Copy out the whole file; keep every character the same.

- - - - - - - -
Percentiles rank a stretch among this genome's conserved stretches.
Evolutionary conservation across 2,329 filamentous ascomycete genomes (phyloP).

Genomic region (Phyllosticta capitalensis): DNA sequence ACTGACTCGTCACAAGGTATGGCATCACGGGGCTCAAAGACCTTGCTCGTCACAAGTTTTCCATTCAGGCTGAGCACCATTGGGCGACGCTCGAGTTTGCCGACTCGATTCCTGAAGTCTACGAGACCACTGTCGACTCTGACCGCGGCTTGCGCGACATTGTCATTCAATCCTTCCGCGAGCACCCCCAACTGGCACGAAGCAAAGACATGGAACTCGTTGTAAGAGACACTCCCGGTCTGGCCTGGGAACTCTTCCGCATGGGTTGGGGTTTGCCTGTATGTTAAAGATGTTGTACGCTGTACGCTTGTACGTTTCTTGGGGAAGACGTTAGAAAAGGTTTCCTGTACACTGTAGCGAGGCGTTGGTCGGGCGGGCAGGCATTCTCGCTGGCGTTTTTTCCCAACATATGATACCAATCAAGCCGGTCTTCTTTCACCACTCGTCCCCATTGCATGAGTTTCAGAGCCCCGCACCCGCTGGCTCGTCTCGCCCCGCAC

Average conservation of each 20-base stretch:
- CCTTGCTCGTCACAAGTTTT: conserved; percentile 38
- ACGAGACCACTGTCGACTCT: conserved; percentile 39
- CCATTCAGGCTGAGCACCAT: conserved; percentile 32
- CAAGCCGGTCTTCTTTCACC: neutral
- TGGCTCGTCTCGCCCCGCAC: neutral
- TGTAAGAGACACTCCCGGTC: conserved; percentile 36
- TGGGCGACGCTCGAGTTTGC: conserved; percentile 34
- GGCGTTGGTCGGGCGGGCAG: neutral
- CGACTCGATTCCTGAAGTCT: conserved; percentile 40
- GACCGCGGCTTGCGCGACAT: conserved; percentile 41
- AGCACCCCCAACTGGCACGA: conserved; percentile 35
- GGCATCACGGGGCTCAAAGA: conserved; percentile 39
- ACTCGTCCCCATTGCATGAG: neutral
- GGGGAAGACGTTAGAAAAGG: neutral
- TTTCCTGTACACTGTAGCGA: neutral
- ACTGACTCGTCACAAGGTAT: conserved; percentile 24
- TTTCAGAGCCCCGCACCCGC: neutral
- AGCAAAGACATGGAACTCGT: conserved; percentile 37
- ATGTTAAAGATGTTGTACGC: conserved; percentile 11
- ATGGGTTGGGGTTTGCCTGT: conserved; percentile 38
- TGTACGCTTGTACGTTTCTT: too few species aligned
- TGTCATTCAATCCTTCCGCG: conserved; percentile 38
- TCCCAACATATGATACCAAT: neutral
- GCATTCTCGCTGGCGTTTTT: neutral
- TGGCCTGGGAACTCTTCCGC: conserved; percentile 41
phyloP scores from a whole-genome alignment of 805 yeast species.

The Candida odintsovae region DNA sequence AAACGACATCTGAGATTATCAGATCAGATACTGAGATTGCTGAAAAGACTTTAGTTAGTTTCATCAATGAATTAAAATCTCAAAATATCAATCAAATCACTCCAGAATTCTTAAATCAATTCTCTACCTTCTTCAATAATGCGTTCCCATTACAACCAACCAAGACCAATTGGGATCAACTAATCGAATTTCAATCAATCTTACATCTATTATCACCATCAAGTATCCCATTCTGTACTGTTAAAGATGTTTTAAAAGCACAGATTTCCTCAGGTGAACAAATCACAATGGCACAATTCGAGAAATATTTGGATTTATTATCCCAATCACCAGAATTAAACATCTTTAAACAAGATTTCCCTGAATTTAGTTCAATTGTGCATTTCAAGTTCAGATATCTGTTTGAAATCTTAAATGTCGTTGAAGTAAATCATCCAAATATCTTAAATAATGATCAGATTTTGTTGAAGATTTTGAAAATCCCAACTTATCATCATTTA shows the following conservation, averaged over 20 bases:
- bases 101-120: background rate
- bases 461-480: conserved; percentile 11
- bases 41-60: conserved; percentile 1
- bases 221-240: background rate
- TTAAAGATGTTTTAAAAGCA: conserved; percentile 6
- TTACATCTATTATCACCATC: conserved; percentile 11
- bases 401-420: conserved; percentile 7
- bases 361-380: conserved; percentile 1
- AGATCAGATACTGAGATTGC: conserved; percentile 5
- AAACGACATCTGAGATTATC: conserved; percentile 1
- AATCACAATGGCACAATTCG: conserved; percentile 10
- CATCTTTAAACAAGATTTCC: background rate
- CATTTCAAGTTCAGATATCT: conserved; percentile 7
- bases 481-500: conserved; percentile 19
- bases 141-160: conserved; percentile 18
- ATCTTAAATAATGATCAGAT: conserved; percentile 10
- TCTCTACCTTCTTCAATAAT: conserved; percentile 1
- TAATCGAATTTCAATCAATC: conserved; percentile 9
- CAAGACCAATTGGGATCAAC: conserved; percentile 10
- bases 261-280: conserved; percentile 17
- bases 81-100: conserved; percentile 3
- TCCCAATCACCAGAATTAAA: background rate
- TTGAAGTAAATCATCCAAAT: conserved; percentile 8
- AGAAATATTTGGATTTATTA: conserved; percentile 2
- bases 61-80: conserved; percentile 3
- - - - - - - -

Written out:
Percentiles rank a stretch among this genome's conserved stretches.
Evolutionary conservation across 2,329 filamentous ascomycete genomes (phyloP).

Genomic region (Phyllosticta capitalensis): DNA sequence ACTGACTCGTCACAAGGTATGGCATCACGGGGCTCAAAGACCTTGCTCGTCACAAGTTTTCCATTCAGGCTGAGCACCATTGGGCGACGCTCGAGTTTGCCGACTCGATTCCTGAAGTCTACGAGACCACTGTCGACTCTGACCGCGGCTTGCGCGACATTGTCATTCAATCCTTCCGCGAGCACCCCCAACTGGCACGAAGCAAAGACATGGAACTCGTTGTAAGAGACACTCCCGGTCTGGCCTGGGAACTCTTCCGCATGGGTTGGGGTTTGCCTGTATGTTAAAGATGTTGTACGCTGTACGCTTGTACGTTTCTTGGGGAAGACGTTAGAAAAGGTTTCCTGTACACTGTAGCGAGGCGTTGGTCGGGCGGGCAGGCATTCTCGCTGGCGTTTTTTCCCAACATATGATACCAATCAAGCCGGTCTTCTTTCACCACTCGTCCCCATTGCATGAGTTTCAGAGCCCCGCACCCGCTGGCTCGTCTCGCCCCGCAC

Average conservation of each 20-base stretch:
- CCTTGCTCGTCACAAGTTTT: conserved; percentile 38
- ACGAGACCACTGTCGACTCT: conserved; percentile 39
- CCATTCAGGCTGAGCACCAT: conserved; percentile 32
- CAAGCCGGTCTTCTTTCACC: neutral
- TGGCTCGTCTCGCCCCGCAC: neutral
- TGTAAGAGACACTCCCGGTC: conserved; percentile 36
- TGGGCGACGCTCGAGTTTGC: conserved; percentile 34
- GGCGTTGGTCGGGCGGGCAG: neutral
- CGACTCGATTCCTGAAGTCT: conserved; percentile 40
- GACCGCGGCTTGCGCGACAT: conserved; percentile 41
- AGCACCCCCAACTGGCACGA: conserved; percentile 35
- GGCATCACGGGGCTCAAAGA: conserved; percentile 39
- ACTCGTCCCCATTGCATGAG: neutral
- GGGGAAGACGTTAGAAAAGG: neutral
- TTTCCTGTACACTGTAGCGA: neutral
- ACTGACTCGTCACAAGGTAT: conserved; percentile 24
- TTTCAGAGCCCCGCACCCGC: neutral
- AGCAAAGACATGGAACTCGT: conserved; percentile 37
- ATGTTAAAGATGTTGTACGC: conserved; percentile 11
- ATGGGTTGGGGTTTGCCTGT: conserved; percentile 38
- TGTACGCTTGTACGTTTCTT: too few species aligned
- TGTCATTCAATCCTTCCGCG: conserved; percentile 38
- TCCCAACATATGATACCAAT: neutral
- GCATTCTCGCTGGCGTTTTT: neutral
- TGGCCTGGGAACTCTTCCGC: conserved; percentile 41
phyloP scores from a whole-genome alignment of 805 yeast species.

The Candida odintsovae region DNA sequence AAACGACATCTGAGATTATCAGATCAGATACTGAGATTGCTGAAAAGACTTTAGTTAGTTTCATCAATGAATTAAAATCTCAAAATATCAATCAAATCACTCCAGAATTCTTAAATCAATTCTCTACCTTCTTCAATAATGCGTTCCCATTACAACCAACCAAGACCAATTGGGATCAACTAATCGAATTTCAATCAATCTTACATCTATTATCACCATCAAGTATCCCATTCTGTACTGTTAAAGATGTTTTAAAAGCACAGATTTCCTCAGGTGAACAAATCACAATGGCACAATTCGAGAAATATTTGGATTTATTATCCCAATCACCAGAATTAAACATCTTTAAACAAGATTTCCCTGAATTTAGTTCAATTGTGCATTTCAAGTTCAGATATCTGTTTGAAATCTTAAATGTCGTTGAAGTAAATCATCCAAATATCTTAAATAATGATCAGATTTTGTTGAAGATTTTGAAAATCCCAACTTATCATCATTTA shows the following conservation, averaged over 20 bases:
- bases 101-120: background rate
- bases 461-480: conserved; percentile 11
- bases 41-60: conserved; percentile 1
- bases 221-240: background rate
- TTAAAGATGTTTTAAAAGCA: conserved; percentile 6
- TTACATCTATTATCACCATC: conserved; percentile 11
- bases 401-420: conserved; percentile 7
- bases 361-380: conserved; percentile 1
- AGATCAGATACTGAGATTGC: conserved; percentile 5
- AAACGACATCTGAGATTATC: conserved; percentile 1
- AATCACAATGGCACAATTCG: conserved; percentile 10
- CATCTTTAAACAAGATTTCC: background rate
- CATTTCAAGTTCAGATATCT: conserved; percentile 7
- bases 481-500: conserved; percentile 19
- bases 141-160: conserved; percentile 18
- ATCTTAAATAATGATCAGAT: conserved; percentile 10
- TCTCTACCTTCTTCAATAAT: conserved; percentile 1
- TAATCGAATTTCAATCAATC: conserved; percentile 9
- CAAGACCAATTGGGATCAAC: conserved; percentile 10
- bases 261-280: conserved; percentile 17
- bases 81-100: conserved; percentile 3
- TCCCAATCACCAGAATTAAA: background rate
- TTGAAGTAAATCATCCAAAT: conserved; percentile 8
- AGAAATATTTGGATTTATTA: conserved; percentile 2
- bases 61-80: conserved; percentile 3